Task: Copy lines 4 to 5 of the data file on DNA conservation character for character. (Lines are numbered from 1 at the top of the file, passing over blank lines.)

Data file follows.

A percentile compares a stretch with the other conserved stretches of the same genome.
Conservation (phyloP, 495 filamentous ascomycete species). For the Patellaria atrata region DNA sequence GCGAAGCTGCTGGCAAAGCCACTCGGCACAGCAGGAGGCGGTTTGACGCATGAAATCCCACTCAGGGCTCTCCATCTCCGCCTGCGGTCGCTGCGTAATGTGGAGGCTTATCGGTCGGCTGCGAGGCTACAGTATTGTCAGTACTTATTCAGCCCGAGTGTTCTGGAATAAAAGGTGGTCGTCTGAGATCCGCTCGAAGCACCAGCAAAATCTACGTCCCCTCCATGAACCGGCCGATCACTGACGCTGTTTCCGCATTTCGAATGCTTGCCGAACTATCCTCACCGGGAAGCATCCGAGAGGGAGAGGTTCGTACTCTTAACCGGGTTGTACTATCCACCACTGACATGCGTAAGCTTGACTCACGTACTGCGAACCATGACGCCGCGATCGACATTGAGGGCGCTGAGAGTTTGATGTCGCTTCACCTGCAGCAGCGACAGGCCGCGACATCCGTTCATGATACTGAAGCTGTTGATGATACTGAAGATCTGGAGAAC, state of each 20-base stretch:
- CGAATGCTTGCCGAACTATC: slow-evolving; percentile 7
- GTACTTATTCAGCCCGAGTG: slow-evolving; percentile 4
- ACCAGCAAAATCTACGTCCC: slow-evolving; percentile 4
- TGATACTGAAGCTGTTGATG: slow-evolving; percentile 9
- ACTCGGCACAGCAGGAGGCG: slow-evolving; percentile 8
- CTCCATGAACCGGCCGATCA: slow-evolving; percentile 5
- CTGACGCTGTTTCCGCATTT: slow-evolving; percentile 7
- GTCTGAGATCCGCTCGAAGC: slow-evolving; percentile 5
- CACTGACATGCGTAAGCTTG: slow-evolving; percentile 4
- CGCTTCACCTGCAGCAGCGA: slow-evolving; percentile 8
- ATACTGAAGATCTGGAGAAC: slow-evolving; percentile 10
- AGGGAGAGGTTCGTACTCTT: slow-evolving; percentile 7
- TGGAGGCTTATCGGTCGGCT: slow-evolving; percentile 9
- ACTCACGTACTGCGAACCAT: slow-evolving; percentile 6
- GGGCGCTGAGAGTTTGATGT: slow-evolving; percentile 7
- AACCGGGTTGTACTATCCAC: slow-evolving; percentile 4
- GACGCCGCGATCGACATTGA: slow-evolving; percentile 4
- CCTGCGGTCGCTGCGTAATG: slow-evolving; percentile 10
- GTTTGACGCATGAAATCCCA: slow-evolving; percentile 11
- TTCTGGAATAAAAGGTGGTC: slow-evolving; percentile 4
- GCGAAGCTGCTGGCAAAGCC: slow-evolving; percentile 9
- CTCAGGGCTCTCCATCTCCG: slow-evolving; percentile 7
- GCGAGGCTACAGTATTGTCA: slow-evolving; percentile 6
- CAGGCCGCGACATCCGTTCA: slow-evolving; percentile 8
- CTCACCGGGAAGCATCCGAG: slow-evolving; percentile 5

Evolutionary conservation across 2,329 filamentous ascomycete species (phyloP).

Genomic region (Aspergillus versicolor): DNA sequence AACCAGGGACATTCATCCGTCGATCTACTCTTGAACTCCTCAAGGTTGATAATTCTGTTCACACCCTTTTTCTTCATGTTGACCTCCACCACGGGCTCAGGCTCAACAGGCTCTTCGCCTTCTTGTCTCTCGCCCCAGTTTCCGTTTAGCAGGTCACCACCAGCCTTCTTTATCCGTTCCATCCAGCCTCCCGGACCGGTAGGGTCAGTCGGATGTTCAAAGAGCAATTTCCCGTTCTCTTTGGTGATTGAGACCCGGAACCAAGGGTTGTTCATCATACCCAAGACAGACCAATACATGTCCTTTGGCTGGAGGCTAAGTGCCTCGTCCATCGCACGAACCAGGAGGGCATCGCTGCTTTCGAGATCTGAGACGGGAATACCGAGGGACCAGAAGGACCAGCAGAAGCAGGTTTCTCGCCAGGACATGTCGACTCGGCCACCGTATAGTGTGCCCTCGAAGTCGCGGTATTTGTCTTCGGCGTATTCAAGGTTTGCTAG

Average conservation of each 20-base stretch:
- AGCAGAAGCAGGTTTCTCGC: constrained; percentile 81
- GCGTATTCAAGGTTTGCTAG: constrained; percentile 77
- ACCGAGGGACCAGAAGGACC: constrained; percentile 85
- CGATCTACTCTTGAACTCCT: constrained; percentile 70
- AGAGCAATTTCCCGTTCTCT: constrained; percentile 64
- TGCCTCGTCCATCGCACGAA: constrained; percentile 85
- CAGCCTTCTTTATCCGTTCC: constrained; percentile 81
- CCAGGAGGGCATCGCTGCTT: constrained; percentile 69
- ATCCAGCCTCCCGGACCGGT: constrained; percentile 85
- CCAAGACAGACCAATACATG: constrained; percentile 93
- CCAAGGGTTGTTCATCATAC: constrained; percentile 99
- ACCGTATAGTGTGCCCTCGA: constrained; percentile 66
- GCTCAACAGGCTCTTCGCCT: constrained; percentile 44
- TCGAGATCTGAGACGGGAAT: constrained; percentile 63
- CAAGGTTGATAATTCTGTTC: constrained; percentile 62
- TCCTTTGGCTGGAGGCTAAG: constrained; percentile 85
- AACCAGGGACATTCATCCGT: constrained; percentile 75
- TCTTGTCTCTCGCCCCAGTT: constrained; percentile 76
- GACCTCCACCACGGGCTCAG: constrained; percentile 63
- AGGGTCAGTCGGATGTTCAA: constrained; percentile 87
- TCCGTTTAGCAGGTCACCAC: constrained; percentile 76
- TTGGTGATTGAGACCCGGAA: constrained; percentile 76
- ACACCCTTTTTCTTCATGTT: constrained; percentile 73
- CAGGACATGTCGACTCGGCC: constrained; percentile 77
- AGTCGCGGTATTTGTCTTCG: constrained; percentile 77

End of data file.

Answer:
- GTACTTATTCAGCCCGAGTG: slow-evolving; percentile 4
- ACCAGCAAAATCTACGTCCC: slow-evolving; percentile 4